5 Must Have Details of PI Medical Records
As a certified chiropractic insurance consultant, I have performed numerous utilization reviews for med-pay claims. The most common reason an adjuster requests a review is due to the poor quality of the medical records.
In most cases, the denial of services is due to the lack of proper documentation: in short, the docs fail to prove the medical necessity of their care. The biggest problem is too many docs tend to document the personal injury care in the same manner as a health insurance case. By doing this, they fail to include key elements that relate to the injury and can have the unfortunate results of reduced payment.
5 KEY NECESSARY DETAILS
There are 5 key components that should be included in the medical records to effectively document and establish medical necessity. They include: the mechanism of injury, proper diagnosis, complicating factors, treatment rational, and prognosis.
1. MECHANISM OF INJURY: The absolute first essential component is the mechanism of injury. This establishes the causal relationship of the physical impact to the subjective complaints and the objective finding.
Medically documenting the causal relationship requires including the three following key elements from the patient’s history. (1)
- * “There must be a biologically plausible or possible link between the exposure, and the outcome.” In other words, the description of the impact must match up with the presented injuries.
- * “There must be a temporal relationship between the exposure and the outcome.” Such a determination requires an accurate documentation of the signs and symptoms of the condition of interest both before and after the exposure of interest. Additionally, the outcome cannot postdate the exposure by a period that is considered, from a clinical perspective, to be too long or too short to relate the two.
- * There must not be a more likely or probable alternative explanation for the symptoms.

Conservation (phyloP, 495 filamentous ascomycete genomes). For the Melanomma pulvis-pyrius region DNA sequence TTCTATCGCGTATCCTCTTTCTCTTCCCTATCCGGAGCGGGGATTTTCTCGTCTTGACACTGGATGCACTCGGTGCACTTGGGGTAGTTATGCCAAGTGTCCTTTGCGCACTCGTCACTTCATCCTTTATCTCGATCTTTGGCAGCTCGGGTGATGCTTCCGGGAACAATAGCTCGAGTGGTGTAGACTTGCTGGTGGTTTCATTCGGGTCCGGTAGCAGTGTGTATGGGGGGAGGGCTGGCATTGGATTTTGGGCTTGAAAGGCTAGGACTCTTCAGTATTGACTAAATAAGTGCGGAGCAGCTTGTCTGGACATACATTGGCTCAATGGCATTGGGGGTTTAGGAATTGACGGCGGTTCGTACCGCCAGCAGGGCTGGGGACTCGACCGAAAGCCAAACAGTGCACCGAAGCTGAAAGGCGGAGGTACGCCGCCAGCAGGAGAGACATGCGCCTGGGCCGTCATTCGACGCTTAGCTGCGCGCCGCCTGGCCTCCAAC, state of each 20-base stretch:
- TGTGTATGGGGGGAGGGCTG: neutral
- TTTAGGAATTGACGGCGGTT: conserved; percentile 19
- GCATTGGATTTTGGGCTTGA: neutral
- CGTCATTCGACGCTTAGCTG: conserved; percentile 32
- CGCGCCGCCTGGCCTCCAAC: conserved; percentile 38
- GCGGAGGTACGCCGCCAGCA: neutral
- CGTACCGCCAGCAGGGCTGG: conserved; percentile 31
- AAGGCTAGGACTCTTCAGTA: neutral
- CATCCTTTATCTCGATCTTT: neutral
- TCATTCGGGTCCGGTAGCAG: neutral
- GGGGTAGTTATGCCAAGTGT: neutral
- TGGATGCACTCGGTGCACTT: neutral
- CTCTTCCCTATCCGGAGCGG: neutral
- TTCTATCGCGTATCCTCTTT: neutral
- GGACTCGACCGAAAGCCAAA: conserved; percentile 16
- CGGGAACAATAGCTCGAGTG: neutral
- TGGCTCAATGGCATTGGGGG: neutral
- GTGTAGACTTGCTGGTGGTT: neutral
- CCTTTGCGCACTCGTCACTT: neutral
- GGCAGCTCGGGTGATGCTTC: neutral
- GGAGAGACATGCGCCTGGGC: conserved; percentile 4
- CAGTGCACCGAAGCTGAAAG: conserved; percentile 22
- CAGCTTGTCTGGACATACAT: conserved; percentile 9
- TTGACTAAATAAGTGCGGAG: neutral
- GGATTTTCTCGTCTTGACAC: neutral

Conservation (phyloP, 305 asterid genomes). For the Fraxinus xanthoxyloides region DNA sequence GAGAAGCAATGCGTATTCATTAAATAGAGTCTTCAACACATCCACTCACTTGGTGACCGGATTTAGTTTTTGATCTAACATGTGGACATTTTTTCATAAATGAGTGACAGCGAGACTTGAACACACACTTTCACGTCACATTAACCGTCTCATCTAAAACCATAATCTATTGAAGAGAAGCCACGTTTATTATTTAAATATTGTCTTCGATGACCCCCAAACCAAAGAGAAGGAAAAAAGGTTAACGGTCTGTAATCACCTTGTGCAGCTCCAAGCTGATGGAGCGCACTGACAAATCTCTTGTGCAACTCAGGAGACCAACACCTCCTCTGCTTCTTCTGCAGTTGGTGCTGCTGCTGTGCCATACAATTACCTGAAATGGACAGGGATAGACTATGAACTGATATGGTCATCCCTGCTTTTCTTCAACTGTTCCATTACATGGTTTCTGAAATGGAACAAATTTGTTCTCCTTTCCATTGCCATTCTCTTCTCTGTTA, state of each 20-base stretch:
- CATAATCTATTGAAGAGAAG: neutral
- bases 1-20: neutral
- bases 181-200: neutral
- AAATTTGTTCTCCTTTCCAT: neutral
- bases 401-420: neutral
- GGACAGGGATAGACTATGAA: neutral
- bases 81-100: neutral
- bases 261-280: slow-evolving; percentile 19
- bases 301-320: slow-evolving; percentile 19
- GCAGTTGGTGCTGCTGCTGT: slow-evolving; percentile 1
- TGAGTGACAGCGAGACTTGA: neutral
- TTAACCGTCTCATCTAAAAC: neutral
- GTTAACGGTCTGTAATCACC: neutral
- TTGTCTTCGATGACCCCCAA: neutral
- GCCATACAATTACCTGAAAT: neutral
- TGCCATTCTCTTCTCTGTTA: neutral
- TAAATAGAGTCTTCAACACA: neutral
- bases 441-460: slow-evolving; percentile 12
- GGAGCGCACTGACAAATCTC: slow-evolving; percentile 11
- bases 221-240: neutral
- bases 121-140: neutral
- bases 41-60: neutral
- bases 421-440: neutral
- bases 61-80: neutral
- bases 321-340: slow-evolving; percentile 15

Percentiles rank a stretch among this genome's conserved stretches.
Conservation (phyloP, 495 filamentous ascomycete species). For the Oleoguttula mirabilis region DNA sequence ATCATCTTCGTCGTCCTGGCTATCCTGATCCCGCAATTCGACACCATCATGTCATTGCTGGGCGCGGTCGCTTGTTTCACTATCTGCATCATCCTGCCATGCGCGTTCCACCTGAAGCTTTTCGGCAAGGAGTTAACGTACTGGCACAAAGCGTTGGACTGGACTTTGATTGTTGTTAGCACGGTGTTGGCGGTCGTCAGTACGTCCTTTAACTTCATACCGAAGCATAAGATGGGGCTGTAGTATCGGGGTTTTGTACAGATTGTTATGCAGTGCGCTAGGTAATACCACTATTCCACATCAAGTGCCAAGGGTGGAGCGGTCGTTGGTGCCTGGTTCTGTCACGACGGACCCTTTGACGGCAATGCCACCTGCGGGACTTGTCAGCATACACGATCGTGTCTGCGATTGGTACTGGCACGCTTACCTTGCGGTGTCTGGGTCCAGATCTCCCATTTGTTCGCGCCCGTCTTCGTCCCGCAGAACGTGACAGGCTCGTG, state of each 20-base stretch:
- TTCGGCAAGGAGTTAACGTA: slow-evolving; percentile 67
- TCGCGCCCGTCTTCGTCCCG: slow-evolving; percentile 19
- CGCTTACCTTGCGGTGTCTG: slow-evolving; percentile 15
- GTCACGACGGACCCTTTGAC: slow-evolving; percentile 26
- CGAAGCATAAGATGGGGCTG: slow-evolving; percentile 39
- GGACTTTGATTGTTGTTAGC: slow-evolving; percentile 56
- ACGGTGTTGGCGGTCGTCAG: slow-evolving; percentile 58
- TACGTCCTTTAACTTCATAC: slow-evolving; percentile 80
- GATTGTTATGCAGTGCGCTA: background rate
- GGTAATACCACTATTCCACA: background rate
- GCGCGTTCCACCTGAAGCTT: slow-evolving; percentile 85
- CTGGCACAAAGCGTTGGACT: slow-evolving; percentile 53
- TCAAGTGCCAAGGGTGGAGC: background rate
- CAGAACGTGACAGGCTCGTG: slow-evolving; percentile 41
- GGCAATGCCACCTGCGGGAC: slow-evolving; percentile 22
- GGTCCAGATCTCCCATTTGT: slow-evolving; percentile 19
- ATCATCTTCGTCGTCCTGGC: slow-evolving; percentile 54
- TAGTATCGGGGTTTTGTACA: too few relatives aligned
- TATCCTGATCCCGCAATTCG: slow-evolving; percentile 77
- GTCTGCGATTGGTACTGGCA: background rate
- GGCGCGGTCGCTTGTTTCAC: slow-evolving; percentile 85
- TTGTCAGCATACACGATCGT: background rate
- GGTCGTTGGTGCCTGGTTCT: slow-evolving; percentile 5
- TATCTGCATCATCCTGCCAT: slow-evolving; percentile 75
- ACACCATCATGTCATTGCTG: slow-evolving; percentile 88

2. DIAGNOSIS: Based on examination, the diagnosis is formulated. In many instances, only strain/sprain of the neck or back are diagnosed. However, in many collisions other injuries occur that must be noted. Some common ones: include concussion, post-traumatic headaches, dizziness, tinnitus, contusions or abrasions, shoulder or hip impingement, strain/sprain of the wrist, foot or ankle, as well as rib sprains.
3. Complicating factors are a key to note in the records as they impact the type, duration of care and prognosis. Many individuals, especially the elderly, have other health issues that can be complicating factors in their recovery. Common conditions include advance age, disc protrusion/herniation, prior vertebral fracture, metabolic disorders, spondylosis and/or facet arthrosis, osteoporosis or bone disease, congenital anomalies of the spine, foraminal stenosis, development anomalies of the spine, spondylarthropathy, paraplegia/tetraplegia, degenerative disc disease, prior cervical or lumbar spine surgery, Prior spinal injury; scoliosis. (2)
4. TREATMENT RATIONAL must be based on the commonly accepted standards of care. Two of the most commonly used regarding personal injury are The Quebec Taskforce and Crofts Guidelines. Both categorize cervical injury into 4 and 5 basic categories with typical time frame of care. Each is subject to modification based on complicating factors.
5. PROGNOSIS: Multiple studies indicate that approximately 50 percent of those sustaining a neck trauma, whiplash associated disorder (WAD) will continue to report ongoing pain and disability one year after injury. (3,4) NOTE: A RECENTLY PUBLISHED ARTICLE JUNE 2022 states 89% still suffer pain 5 YEARS AFTER THE ACCIDENT!
The most consistent risk factors for poor recovery are initially high levels of pain reported and higher levels of disability. (3,4,5) An initial pain scale on visual analog scale (VAS) greater than 5.5 and scores of 29 % on the Neck Disability Index are the most consistent factors to predict poor functional recovery (5).
These five key elements are essential to the proper documentation of a personal injury case. When included, they establish the casual relationship, medical necessity of care and are more easily defensible when questioned by the adjuster.
Our office strives to offer the most accurate documentation of your client’s personal injury care. We receive regular compliments on the detailed thoroughness of our records. We’ve been told by some attorneys; our records are better than the orthopedist or PT records they frequently receive.
1. A Systematic Approach to Clinical Determinations of Causation in Symptomatic Spinal Disk Injury Following Motor Vehicle Crash Trauma – Michael D. Freeman, PhD, MPH, DC, Christopher J. Centeno, MD, Sean S. Kohles, PhD
2. Croft AC: Treatment paradigm for cervical acceleration/deceleration injuries (whiplash). Am Chiro Assoc J Chiro 30(1): 41-45, 1993.
3. Sterling M (2014) Physiotherapy management of whiplash-associated disorders (WAD). Journal of Physiotherapy 60: 5–12
4. Course and Prognostic Factors for Neck Pain in Whiplash-Associated Disorders (WAD), Eur Spine J (2008) 17 (Suppl 1): S83-S92
5. Walton D, MacDermid J, Giorgianni A, Mascarenhas J, West S, Zammit C. Risk factors for persistent problems following acute whiplash injury: update of a systematic review and meta-analysis. J Orthop Sports Phys Ther. 2013;43:31–43.